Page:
Declumping: Lessons in Conditioning & Compassion Practice

From “The Finger Pointing at the Moon” series of the A2Z Sitting Group, Monday 4/11/2016:

Approximately 10-12 chickens fill each crate at the Richmond, Ca. farmers market. Raymond Young Poultry used to sell over 1,000 factory-farmed birds twice weekly in San Francisco and Richmond farmer's markets, to be slaughtered in people's backyards and small restaurants. Shortly after this photo was taken, live bird sales at RIchmond and San Francisco farmer's markets, were ended. April 21, 2011. deborah svoboda

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Sites mentioned in the talk for more information:

Farm Sanctuary


Taping of talk and photo by Deb Svoboda. Go here for her amazing work!

Buddha’s Birthday & Inter-Connectedness

Buddha’s Birthday & Inter-Connectedness!

From our sitting group’s series “finger pointing at the moon,” the main point this week was:

What if we, perhaps like the baby Gautama, when born, think we are individual and separated….Dis-Connected?

Therefore, our practice is the practice of remembering/accessing interdependence, inter-connectedness!

That we are CONNECTED to ALL of LIFE?


You are invited to join this Friday at Animal Place Sanctuary to “de-clump” (a resultant of being in crowded cages is that they “clump” on top of each other, suffocating each other; especially when going to sleep. We will then help to re-train them by separation them at sunset.)  These chickens who have been saved from being “gassed and trashed” after they were deemed no longer useful at laying eggs for humans to consume:

She-Ra Dustbathing

“Z” is for Zen


“Z” is for Zen

Which brings us to the end of the alphabet…. And, back to our About page….And the question,

“What is Zen?”

Do you know any more after 25 posts??

Let us know what you’ve learnt, thought about, and/or just plain ole share with us! We want to know! Enter a comment here or write us at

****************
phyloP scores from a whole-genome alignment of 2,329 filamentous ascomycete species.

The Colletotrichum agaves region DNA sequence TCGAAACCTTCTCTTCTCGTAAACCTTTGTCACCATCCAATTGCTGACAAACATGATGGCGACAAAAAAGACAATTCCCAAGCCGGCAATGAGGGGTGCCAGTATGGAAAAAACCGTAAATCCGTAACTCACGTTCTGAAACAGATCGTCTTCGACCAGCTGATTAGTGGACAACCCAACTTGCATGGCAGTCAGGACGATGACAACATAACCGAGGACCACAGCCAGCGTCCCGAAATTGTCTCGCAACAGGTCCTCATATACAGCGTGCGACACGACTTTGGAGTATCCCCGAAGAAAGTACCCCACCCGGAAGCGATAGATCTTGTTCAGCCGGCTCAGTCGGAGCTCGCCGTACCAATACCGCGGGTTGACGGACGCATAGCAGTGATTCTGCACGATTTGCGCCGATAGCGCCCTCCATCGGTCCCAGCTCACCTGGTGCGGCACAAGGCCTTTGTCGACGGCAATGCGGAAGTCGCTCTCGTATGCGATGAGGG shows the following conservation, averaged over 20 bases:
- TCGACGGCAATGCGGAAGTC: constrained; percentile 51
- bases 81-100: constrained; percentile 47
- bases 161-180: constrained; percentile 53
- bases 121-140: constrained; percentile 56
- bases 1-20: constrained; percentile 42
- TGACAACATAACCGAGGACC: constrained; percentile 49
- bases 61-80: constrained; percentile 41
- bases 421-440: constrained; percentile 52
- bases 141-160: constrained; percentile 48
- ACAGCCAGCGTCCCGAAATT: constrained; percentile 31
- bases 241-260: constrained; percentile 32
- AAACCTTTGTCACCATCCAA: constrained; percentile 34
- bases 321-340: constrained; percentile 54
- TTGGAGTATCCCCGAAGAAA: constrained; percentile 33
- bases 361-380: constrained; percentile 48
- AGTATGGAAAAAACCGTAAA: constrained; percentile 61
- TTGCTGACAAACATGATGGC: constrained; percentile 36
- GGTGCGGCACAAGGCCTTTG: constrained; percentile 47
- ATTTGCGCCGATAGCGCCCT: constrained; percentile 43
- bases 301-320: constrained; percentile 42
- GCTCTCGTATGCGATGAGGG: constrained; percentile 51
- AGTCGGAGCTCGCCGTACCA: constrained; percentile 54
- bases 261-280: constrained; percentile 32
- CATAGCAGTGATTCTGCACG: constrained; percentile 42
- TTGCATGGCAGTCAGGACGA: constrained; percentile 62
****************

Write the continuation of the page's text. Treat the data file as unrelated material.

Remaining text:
photo: “Z” created by Netsui. Go to “Netsui Arts” for her great works!

There’s no “Y” in Zen


There’s no “Y” in Zen

More specifically, I’m fond of saying,

“There’s no ‘Why?’ in Zen.” 

By that I mean, “Why?” isn’t so important in practice. So often we want to know “Why?”

“Why did this happen to me?”
“Why am I/he/she/they like this/that?

The premise I hold is that “Why?” isn’t so useful to our practice. It tends to come with a sense of wanting to FIX it; that there’s a problem.

“How.” or “What.” is much more useful, is my take.

“How” and “What” tends to bring a sense of curiosity; a desire to explore. “How” and “What” tends to bring a sense of curiosity to what’s happening right here, right now:

“How did this come to be?”
“What is going on?” 

I find “How” and “What” more useful because they engender exploration into what’s happening in the present. My take is “How” and “What” tends to open us to what can be vs. what we habitually think is happening.

That’s my take.  What is it like for you?

“‘X’ Marks the Spot!”….


“‘X’ Marks the Spot!”

….As the saying goes.

In Zen, we could re-frame this phrase to say:

“‘X’ marks THIS spot!”

By this I mean, “X marks the intention to stay right here and right now!”

“‘X’ marks THIS here and THIS now!”

Can you do this?

As the day “grows shorter” and the night “grows longer” along with colder mornings and winter rains, it seems to become harder and harder to be engaged; to stay connected to our practice.

It can seem soooo much easier to just snuggle down into your sheets and blankets in bed just a little longer….and then just a little bit longer….Until it’s “too late” to get up to meditate.

Or, perhaps, for you it’s “the other end”….. When it dark after work so it feels like such an effort to get to a Dharma event …..The evening sitting period at the temple or your sitting group or a class….

So, while we hear a lot that we “should practice with a non-gaining mind” this does not mean that no effort is needed!